Thursday, March 15, 2012

Groundwater Awareness Week: Marathi Movies And Upland Farmers Of The Deccan

Geology and Livelihoods # 13

It is groundwater awareness week in the United States. What a great idea.. and why restrict it to national boundaries? Here is a story from India.

The video is from the Marathi language movie Tingya, set in the Deccan basalts of Maharashtra. In the short clip you can see a river valley. The boy - whose name is Tingya - starts running up a slope and keeps going until he reaches his house which is at a considerable altitude. Here, his family lives and farms a small plot of land.

The boy is very much attached to the family work animal, a bull named Chitangya. One day, at the crucial time of preparing the field for harvest, Chitangya falls ill. He can't work anymore and the family is forced to sell him for meat. Tingya protests vehemently and invokes the incomparable logic of children - " The neighbors grandmother has been lying sick and useless for months. Why don't they send her to be cut up for meat!?"

These are the lives of marginal farmers eking out a living on slopes and high plateaus of the Deccan. Groundwater is not mentioned in the movie but the lives of these communities is sustained by the monsoon and whatever groundwater is available. 

I have seen these situations up close. An example from near Pune.

The river is the main source of water in the valley. Fields are irrigated by lifting water from the river or from constructed holding tanks. Groundwater is also used but often is a secondary source, used for domestic consumption and for minor irrigation.  Up on the slopes and plateaus, the situation is different. Post monsoon, the only source of water is groundwater, tapped either through shallow dug wells, or channeling water seeping out of springs to holding tanks. Local irrigation networks move this water to the fields.

The structure of the lava flows control the location of groundwater and springs. Here is a schematic of the topography and geology. The steep slopes are exaggerated. The distance from the river to Tingya's home would be a few kilometers and the altitude difference a few hundred feet:

The lava pile is composed of alternating vesicular flows and compact flows. Lava when it erupts has volatiles and gases trapped in it and this results in the solidified basalt having a vesicular (cell or sac like structures which are empty or are filled with secondary minerals) texture. They also  have extensive sheet joints i.e. cracks which are parallel to the body of the flow and through which water can flow. The cracks may have originated as cooling cracks as the lava cooled and contracted or as cracks that form when the overburden was removed due to erosion. Prolonged weathering of the rock mass due to movement of water accentuates these cracks into larger openings. Compact flows, as the name suggests are denser and have sub-vertical joints and fractures, possibly of cooling or tectonic origin.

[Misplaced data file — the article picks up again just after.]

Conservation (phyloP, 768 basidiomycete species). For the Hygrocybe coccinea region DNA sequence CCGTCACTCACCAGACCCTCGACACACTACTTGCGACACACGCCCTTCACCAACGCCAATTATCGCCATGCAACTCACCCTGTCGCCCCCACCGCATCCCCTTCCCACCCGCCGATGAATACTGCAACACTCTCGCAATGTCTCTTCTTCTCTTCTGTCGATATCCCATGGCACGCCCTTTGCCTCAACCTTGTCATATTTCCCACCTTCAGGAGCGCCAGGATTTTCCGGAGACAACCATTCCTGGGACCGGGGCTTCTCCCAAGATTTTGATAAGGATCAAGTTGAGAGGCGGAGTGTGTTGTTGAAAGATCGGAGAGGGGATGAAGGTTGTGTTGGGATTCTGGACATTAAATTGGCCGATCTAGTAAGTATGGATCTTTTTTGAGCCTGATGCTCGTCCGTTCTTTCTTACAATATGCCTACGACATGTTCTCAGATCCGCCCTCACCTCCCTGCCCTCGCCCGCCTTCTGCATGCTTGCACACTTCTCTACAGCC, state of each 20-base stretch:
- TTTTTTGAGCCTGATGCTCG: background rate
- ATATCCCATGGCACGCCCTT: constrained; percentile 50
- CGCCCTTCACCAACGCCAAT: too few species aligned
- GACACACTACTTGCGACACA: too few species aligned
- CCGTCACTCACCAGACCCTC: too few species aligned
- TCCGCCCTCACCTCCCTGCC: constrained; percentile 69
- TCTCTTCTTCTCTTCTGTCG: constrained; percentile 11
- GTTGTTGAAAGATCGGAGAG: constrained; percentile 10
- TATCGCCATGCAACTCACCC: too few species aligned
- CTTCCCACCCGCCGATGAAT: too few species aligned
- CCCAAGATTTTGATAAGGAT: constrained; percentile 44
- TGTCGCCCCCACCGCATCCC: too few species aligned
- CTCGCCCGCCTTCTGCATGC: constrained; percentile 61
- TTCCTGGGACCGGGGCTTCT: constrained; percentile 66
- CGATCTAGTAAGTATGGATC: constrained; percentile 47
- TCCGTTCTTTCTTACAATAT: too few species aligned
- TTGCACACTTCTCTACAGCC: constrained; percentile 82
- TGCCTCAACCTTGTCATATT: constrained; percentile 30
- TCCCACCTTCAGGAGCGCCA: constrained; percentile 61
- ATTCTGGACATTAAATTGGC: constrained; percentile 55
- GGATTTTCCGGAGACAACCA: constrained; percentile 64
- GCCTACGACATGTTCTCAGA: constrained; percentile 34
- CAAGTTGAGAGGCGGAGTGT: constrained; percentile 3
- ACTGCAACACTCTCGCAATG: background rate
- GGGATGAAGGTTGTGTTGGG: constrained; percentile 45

Vesicular flows and compact flows together form an aquifer unit like the one in the schematic below.


Rain that falls on the plateaus and slopes infiltrates through cracks. It gets stored mostly in the vesicular and sheet-jointed type of lava flow. Dug wells tap this sheet jointed unit for maximum benefit. Sheet joints of these flows when exposed along slopes are the locations of the best springs.

Tingya's family likely gets by using this type of water arrangement, a combination of dug wells and springs. Dug wells are expensive to excavate and poor families rely mainly on springs. There is sometimes a third option. And that is to pay lowland farmers to lift water from the streams or holding ponds to irrigate fields higher on the slopes. This does not come cheap though. It may cost up to several thousand rupees to irrigate an acre of wheat or vegetables. Most marginal farmers won't be able to afford this additional water source. Some families opt for a fourth option. Members migrate to cities to work in the dry season, returning to their fields in the monsoon. Many stay on permanently in the cities, supplementing family agricultural income.

These farmers need help in the form of groundwater management advice. Groundwater extraction sustains these people. But to manage this resource the key questions would be - a) how much water does the aquifer hold?  b) how much water can be extracted sustainably?  c) how much and how quickly can the aquifer be recharged, either naturally or through artificial methods?  For that, a thorough geological understanding of the aquifer is needed. Such geological expertise is not always available to farmers. Some work is being done to redress the situation. For example, much of the geology in this post is based on a field trip I took some years ago with ACWADAM , a NGO focusing on understanding the hydrogeology of the Deccan lava flows.

Tingya's family pull through their crises in the end. Chitangya fetches a decent price. They buy another animal who gives birth to a calf. Tingya sees in that calf Chitangya reborn. The cycle of life continues. Other families may not be that lucky. The story could easily end differently for them.  Monsoons may fail. Unplanned water extraction may leave wells dry. The hard basalt may become unrelenting.

Disaster then is often just one illness away. 

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